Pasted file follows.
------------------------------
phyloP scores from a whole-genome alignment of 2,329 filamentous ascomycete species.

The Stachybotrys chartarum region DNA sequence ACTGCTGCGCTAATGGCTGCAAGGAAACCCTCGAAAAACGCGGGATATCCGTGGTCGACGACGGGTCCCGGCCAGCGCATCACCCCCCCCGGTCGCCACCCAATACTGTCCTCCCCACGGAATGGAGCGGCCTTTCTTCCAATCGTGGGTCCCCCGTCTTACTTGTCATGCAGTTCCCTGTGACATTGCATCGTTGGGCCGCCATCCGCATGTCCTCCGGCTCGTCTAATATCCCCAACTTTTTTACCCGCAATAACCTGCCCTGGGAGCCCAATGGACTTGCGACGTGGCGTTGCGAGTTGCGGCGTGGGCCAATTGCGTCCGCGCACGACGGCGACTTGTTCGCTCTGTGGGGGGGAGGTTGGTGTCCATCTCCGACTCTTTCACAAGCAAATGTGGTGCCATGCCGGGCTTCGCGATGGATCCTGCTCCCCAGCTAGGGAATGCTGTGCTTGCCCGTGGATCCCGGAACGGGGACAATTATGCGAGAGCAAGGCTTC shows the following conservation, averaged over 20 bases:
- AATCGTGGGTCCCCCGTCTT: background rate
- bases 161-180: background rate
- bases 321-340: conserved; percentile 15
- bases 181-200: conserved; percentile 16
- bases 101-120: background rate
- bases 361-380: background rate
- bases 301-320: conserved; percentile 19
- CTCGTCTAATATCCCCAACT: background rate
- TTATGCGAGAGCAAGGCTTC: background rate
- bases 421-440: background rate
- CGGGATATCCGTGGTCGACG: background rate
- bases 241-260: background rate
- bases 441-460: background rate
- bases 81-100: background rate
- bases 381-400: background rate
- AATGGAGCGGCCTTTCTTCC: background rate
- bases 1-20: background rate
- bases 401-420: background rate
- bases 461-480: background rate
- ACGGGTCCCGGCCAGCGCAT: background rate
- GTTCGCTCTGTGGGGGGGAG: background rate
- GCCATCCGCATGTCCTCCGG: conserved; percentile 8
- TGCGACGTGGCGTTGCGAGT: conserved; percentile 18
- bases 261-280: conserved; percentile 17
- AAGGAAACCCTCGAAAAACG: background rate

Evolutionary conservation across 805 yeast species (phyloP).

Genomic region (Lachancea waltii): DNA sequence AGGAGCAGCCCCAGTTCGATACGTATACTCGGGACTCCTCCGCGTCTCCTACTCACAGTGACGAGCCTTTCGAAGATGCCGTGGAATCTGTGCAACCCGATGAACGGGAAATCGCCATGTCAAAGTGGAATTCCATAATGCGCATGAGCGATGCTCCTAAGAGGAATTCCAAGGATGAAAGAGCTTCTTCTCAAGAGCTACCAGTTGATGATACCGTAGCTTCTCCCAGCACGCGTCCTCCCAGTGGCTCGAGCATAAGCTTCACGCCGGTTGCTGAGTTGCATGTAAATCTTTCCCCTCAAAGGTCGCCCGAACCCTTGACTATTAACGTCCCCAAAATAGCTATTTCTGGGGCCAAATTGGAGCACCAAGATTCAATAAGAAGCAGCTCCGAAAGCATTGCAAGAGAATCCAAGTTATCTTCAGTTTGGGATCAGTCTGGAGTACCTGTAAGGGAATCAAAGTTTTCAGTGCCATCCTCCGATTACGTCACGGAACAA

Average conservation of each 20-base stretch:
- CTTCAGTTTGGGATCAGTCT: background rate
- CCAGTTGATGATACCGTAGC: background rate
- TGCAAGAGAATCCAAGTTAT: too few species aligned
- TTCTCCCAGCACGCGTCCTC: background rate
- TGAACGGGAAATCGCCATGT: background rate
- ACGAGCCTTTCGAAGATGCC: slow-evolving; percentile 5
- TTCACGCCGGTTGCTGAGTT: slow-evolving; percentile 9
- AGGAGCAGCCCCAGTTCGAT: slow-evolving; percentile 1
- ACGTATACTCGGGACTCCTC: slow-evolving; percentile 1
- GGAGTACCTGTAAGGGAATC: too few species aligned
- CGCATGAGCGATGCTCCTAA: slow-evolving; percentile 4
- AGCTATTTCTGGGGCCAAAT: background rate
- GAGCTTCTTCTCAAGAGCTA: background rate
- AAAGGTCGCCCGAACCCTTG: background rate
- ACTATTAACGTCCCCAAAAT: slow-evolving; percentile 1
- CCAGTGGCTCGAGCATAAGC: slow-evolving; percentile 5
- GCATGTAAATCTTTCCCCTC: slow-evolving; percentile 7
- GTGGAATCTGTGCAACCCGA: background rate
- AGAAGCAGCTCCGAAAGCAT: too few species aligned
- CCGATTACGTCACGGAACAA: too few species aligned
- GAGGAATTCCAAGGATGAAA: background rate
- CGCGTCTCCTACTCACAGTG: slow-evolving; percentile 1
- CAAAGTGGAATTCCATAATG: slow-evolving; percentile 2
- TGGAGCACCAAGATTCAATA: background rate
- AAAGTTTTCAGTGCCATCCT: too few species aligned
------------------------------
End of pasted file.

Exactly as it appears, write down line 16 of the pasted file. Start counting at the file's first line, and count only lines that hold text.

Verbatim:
- bases 81-100: background rate